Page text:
I don’t know what to call myself. Typically, I just refer to myself as a “Creative Professional” and that term seems to be a good catch all, until people ask me what that means.
I started my career while I was in school at Hussian School of Art in Philadelphia. I did some freelance (emphasis on “free”) for some of international students I lived with at Ihouse Philly. I was simply a graphic designer, and would do the visuals for their reports, projects and presentations. Most, if not all, of the students and interns that lived in my suite on the good old 7th floor were from South Korea and were engineering students. At the beginning of the semester, we had a suite meeting with our house RA and we were all introduced to each other. The conversation was interesting.
“OK, lead off with your name, where you are from and what you are studying or where you are interning at.”
“Hi, I’m Chen, South Korea, and I am studying mechanical engineering.”
“Hello everyone, I am Sun, I am from Vietnam, and I am finishing up my electrical engineering degree at Upenn.”
“I am Takashi, I am from Tokyo, Japan and I am studying at Drexel University for Biomedical Engineering.”
Holy shit. I am surrounded by super smart dudes from across the planet.
“Uh Hi, I’m Tim. I’m from 200 hundred miles west of here in Central PA and I am studying to be a graphic designer and illustrator.”
Immediately, everyone perked up and was extremely interested. I didn’t see that coming at all. Over the course of 3 years, I met a lot of different people from all over the world, I was the “Big, Friendly American” that everyone came to for help with creating visuals for presentations. I learned about apoptotic cell degradation, stress points and differential load bearing structural design, and complex chemistry about nucleation on different substances. I was the graphic designer on all of these projects, and while I learned what not to do as a freelancer, I learned a great deal on how be carry myself as businessperson. The problem was that, at the time, my skills were limited to print and some Flash animation. I couldn’t build a website to save my life.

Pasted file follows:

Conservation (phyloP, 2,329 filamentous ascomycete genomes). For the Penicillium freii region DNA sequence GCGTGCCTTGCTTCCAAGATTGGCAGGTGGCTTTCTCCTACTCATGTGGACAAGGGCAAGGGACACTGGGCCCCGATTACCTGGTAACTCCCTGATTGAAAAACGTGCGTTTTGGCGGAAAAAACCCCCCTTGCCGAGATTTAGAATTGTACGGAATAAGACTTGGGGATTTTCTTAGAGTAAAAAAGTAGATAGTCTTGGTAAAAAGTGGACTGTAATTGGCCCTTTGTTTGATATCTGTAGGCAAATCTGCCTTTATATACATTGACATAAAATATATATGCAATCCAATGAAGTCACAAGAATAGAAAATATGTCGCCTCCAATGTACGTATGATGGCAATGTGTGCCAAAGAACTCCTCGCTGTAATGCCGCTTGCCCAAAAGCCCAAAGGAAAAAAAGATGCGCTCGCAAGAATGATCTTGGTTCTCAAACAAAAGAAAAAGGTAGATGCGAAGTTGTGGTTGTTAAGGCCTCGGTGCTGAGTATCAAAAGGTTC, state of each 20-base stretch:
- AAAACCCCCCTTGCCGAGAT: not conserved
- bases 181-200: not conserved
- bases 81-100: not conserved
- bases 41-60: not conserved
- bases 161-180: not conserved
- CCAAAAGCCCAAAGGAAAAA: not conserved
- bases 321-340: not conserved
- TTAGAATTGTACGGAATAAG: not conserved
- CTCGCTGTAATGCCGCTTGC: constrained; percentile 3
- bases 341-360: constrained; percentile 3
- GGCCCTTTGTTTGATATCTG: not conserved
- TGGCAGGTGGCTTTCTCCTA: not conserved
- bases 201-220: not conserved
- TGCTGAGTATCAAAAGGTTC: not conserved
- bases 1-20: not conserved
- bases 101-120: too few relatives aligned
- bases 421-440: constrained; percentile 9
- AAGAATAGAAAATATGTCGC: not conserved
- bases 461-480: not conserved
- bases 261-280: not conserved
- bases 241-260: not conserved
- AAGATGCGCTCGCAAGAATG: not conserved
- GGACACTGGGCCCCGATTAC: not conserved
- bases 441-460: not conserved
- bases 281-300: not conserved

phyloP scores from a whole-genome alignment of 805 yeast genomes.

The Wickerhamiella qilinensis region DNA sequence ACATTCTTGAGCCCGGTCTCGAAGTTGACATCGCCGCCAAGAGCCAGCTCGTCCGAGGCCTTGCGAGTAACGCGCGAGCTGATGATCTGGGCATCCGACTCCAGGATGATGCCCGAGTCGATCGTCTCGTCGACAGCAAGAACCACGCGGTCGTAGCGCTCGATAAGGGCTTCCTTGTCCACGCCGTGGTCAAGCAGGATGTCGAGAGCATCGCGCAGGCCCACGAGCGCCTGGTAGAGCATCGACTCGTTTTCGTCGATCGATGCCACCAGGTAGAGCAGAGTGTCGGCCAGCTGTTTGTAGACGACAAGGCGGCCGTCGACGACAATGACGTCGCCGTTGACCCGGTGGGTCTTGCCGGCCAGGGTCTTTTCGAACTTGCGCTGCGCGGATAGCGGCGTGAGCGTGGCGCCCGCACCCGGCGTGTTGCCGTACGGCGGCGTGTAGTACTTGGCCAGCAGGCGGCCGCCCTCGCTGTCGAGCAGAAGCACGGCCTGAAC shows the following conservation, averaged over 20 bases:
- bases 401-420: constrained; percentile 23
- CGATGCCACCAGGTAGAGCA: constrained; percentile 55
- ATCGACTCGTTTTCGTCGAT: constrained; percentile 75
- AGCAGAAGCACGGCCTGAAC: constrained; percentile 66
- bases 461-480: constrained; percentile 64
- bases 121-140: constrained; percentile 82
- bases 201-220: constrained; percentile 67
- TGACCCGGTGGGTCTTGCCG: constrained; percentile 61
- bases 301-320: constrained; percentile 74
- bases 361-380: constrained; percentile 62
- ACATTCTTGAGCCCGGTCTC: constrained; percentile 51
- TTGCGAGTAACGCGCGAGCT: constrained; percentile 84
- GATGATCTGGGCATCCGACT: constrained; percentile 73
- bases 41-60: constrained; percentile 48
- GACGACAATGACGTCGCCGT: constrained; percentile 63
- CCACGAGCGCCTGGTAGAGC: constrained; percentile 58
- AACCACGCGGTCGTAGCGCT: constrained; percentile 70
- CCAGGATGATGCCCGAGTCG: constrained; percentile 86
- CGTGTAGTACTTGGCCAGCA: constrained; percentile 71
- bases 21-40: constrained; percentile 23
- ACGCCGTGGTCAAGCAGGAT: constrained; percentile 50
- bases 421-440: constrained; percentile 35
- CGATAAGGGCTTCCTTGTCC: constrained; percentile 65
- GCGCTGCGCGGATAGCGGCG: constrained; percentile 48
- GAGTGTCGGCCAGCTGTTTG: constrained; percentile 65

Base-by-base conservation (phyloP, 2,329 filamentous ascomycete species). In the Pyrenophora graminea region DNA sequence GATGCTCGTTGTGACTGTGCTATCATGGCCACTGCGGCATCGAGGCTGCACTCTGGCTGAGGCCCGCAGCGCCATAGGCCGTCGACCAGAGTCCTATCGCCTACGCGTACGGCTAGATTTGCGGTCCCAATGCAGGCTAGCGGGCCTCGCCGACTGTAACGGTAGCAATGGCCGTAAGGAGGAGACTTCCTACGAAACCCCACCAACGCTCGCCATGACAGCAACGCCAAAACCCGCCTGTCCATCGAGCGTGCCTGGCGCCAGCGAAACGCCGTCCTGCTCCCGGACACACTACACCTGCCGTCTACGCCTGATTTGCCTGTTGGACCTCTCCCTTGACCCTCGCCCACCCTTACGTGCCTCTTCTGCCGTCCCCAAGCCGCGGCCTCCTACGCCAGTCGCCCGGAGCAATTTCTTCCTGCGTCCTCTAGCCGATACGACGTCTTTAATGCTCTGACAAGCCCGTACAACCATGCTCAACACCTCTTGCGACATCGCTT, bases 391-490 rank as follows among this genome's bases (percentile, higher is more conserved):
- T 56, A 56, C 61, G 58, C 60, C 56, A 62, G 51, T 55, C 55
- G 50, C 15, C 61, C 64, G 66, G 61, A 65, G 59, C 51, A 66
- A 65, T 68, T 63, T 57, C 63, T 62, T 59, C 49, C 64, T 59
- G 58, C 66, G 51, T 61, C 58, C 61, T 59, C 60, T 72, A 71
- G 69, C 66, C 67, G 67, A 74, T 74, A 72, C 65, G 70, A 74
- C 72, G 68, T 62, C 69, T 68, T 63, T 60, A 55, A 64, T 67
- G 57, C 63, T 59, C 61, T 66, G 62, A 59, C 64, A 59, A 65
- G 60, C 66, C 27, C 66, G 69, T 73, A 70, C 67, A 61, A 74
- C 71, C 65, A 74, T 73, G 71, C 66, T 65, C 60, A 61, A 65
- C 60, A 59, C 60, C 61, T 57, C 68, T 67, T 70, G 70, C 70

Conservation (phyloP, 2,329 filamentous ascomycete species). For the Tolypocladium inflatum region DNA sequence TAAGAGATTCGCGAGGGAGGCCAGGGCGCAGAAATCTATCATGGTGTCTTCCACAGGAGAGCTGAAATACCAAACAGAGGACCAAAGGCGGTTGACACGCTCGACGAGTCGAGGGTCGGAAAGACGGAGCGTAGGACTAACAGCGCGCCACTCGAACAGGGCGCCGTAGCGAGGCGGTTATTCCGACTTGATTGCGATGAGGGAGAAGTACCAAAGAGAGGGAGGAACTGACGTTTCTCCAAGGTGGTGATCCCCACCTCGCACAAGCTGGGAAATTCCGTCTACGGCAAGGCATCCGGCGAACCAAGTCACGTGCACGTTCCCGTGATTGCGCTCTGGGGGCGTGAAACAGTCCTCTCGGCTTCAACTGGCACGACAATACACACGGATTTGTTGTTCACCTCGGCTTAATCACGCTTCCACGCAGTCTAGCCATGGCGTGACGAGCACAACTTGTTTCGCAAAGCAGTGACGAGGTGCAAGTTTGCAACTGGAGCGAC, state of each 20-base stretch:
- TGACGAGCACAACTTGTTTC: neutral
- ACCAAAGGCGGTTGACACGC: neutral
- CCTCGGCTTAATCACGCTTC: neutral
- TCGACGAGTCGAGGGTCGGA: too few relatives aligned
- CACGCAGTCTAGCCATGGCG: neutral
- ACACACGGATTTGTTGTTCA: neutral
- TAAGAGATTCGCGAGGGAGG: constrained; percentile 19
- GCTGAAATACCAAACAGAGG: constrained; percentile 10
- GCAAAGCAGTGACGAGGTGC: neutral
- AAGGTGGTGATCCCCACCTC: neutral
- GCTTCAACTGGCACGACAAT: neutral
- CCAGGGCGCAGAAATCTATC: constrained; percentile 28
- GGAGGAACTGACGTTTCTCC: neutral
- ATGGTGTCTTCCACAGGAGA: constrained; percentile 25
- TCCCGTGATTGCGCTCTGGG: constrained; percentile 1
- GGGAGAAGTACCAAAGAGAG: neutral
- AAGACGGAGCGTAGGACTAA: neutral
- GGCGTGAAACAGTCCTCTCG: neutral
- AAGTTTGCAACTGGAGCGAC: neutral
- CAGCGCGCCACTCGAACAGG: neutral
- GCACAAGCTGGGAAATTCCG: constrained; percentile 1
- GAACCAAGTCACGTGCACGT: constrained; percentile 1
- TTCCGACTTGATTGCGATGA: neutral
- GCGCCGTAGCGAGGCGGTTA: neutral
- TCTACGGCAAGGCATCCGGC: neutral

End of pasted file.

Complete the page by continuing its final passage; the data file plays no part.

Upon graduation and leaving Philadelphia, I knew I was missing skills…a lot of skills. Web design was something I knew I needed to have if I was going to be viable. So I enrolled in community college back in Harrisburg and began taking night courses. I decided to take the web development track because the classes they offered I had no idea about. HTML was foreign to me. CSS was alien. What the hell is PHP and MySQL? 18 months later I was leaving community college with my degree stating I was web developer. I went from having no skill to working with responsive frameworks, building jQuery plugins, customized WordPress installations and database driven applications to aggregate big data. Community college was helpful, but my serious learning came from Lynda.com.
So now I am a graphic and web designer and web developer. I can do both print and web, and make the web stuff work and not just look good.
All the while I was in Philadelphia taking classes and then taking night classes and working during the day, I was getting a lot of work as a photographer. Before moving to Philadelphia. I was one of those guys who would come to your house and take photos of your newborn and try to sell you a photo package.
I hated that. But it taught me a lot of skills, and I became pretty adept with a camera. Soon, I was in demand for taking senior photos and eventually covering events and some magazine work. Some of my photos had been published in Harrisburg Magazine and posted a great deal online for band promotions. I started to go to photographer meet ups and found a niche doing product shots. So could I say I was a photographer as well?
A “Graphic/Web Designer, Web Developer and Photographer”.
Man, that is a mouthful.
The other I was discussing with my friend David Brener how in today’s current creative environment, there is a heavy push for designers to be developers, or being marketers with design skills or any combination of creative thinkers and doers. We are a bit older and for us, learning a bunch of new skills for us to be viable in the job market is tough. When you have things like family and mortgage, not mention having a semblance of a social life, finding the time to learn new skills is a premium.
But then what do we call ourselves? I feel that even our own industry can’t really nail down good titles or responsibilities, because it’s so open to interpretation.
I settled on “Creative Professional” because I just got tired of describing everything I can do as a job title.
So the point of this story? For young creative who are either just getting out of school or are new at a company or agency, don’t worry so much about what your title is, and just focus on doing good work. Take the opportunities you can to expand your skillset. Learn from your failures and successes and apply those kernels of truth to something new. It pays off in the long run.
Eventually, I could add illustrator and writer to the mix, but it’s just going to make my explanation of what “Creative Professional” is even longer.